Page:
02 June 2010
How can I leave this behind? 
Freebass made their London live debut last night at a sold out (yet oddly quite roomy) 100 Club in that London.
An eclectic intro tape featuring Popcorn (by Hot Butter) and Mouldy Old Dough (by Lieutenant Pigeon – ha ha!) set the night up nicely.

Freebass took the stage just after nine to a rapturous welcome. Hooky positioned himself stage left in front of the big 100, Gary Briggs centre stage, Mani rear right (hidden by the huge pillar) and sadly there was no Andy Rourke. Hooky made a Viking-related quip and we were off.

The Freebass live sound is a hairy beast, featuring unsurprisingly a mixture of classic New Order / Stone Roses with a bit of early Foo Fighters thrown in for good measures. The only thing missing, perhaps inevitably due to Rourke's absence, was a Smiths tinge.

When Briggs delayed at the beginning of one song, Hooky quipped "Fookin' ell get yerself sorted out! You're in a proper band now!". And so he is.

After a set lasting approximately one hour they were off, returning for one encore of She Said and then they were gone.


Plan B
Not Too Late
The Only Ones
Lady Violence
Kill Switch Pt 141
World Won't Wait
Secrets And Lies
Sister Surrender
The God Machine
She Said

The Freebass tour continues tonight at The Factory in Manchester.



Anonymous Anonymous said...

But were they any good?!

2/6/10 18:54

Blogger cerysmatic said...


2/6/10 20:35

Blogger Kelvin said...

MCR gig was great.

3/6/10 23:31

Anonymous Anonymous said...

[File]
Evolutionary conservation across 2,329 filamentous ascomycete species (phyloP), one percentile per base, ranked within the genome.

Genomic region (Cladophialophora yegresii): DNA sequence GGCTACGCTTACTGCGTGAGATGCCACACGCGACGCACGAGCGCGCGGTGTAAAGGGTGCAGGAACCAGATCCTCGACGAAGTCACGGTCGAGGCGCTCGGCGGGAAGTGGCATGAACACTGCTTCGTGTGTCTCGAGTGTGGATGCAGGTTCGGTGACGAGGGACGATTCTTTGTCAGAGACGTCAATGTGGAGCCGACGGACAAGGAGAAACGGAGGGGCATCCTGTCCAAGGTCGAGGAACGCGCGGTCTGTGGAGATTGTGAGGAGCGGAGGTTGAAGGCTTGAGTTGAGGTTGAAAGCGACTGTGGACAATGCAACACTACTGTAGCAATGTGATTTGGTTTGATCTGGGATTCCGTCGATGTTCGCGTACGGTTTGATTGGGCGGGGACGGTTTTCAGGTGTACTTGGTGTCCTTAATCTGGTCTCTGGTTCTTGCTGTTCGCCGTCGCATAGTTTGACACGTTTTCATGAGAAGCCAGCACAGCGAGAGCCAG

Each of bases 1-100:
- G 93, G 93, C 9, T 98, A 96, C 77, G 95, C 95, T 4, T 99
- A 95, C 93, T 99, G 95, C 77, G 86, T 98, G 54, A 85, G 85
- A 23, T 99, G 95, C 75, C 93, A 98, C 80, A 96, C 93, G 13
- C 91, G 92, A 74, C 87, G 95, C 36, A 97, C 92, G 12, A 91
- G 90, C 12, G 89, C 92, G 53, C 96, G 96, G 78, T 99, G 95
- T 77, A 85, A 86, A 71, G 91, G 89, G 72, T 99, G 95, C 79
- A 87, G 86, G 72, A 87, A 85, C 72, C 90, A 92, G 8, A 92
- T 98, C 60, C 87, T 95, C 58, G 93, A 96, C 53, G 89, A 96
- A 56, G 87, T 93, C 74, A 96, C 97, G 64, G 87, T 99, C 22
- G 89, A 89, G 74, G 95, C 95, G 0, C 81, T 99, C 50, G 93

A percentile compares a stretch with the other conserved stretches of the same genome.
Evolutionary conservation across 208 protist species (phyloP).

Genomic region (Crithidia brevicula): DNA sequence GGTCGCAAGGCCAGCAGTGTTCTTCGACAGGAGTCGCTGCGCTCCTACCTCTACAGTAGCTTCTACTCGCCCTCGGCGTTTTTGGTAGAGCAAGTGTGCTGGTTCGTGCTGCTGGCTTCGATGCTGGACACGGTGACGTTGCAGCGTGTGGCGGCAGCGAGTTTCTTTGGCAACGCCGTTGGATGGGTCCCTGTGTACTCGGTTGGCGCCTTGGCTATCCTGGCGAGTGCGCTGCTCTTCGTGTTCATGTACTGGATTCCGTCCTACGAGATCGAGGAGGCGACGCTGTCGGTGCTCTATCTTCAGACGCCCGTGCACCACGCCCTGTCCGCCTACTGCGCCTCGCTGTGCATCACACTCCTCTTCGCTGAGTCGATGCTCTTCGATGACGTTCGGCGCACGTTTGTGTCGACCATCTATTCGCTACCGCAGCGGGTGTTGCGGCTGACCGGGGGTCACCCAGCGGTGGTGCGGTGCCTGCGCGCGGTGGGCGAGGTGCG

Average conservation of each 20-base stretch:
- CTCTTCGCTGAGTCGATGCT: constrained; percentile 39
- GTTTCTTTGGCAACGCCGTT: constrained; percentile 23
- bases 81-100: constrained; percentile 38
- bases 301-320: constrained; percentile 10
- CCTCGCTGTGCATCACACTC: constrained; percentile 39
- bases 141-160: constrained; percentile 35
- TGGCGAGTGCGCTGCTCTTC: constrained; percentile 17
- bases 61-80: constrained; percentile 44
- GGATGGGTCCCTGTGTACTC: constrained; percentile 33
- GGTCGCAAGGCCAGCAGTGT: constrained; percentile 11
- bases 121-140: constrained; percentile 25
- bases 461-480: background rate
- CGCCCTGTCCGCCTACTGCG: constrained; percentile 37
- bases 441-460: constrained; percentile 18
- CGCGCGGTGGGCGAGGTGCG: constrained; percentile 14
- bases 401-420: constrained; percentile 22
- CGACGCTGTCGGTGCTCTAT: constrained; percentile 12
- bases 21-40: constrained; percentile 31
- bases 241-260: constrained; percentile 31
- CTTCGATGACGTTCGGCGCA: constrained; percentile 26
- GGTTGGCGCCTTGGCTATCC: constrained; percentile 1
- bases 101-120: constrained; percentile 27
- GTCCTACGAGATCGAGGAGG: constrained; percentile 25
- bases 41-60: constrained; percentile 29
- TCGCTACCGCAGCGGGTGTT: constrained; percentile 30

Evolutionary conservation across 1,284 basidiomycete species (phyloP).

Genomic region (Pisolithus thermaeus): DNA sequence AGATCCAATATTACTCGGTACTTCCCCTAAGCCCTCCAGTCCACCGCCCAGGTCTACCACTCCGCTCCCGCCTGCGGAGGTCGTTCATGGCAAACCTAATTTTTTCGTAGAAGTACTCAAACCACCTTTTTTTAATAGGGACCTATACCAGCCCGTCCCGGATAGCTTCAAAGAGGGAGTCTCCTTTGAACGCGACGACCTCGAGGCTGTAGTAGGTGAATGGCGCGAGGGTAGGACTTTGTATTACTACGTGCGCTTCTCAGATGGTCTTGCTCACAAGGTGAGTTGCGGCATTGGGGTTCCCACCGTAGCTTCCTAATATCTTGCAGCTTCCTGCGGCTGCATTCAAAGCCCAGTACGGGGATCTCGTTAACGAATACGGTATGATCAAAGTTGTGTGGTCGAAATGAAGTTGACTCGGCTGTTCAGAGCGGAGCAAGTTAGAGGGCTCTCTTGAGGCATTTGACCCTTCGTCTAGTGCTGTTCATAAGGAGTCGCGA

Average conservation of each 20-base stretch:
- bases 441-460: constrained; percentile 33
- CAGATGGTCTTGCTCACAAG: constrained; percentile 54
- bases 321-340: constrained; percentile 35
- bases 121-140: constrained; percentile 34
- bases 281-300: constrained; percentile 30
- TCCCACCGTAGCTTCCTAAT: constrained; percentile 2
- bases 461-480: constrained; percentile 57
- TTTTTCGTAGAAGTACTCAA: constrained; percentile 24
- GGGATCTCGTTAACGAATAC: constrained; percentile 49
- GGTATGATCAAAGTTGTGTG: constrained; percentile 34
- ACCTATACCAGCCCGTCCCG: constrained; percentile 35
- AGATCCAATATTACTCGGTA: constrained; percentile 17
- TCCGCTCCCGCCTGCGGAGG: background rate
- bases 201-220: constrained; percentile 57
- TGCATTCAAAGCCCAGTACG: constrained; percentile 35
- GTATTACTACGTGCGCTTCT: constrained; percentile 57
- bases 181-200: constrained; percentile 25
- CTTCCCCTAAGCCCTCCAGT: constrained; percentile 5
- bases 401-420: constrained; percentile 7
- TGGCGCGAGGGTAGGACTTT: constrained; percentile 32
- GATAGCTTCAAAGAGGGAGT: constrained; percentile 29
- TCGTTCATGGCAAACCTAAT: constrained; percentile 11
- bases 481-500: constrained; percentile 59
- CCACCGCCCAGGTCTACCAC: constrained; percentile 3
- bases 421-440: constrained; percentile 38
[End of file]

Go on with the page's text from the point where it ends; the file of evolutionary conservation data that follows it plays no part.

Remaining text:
'Popcorn' was by 'Hot Butter'. First records bought by myself. Has it's own website, as does it's composer Gershon Kingsley.

4/6/10 13:21


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The Names

Post punk cult band The Names emerged in the winter of 1977-1978 as The Passengers, gathering immediate attention on the local Brussels scene. In 1979, after a series of successful gigs and a crucial step forward opening for Magazine, they recorded their first E.P. ("Spectators Of Life") and attracted the interest of prominent label Factory Records in Manchester.

Their first British studio session (at Stockport's Strawberry Studio) produced the single "Nightshift" / "I Wish I Could Speak Your Language (Fac 29). Receiving enthusiastic reviews in the UK and abroad, it marked the start of a long and fruitful collaboration with producer Martin Hannett. The album "Swimming" followed as well as more singles, including "Calcutta" and "The Astronaut".

- extract from the official website biography

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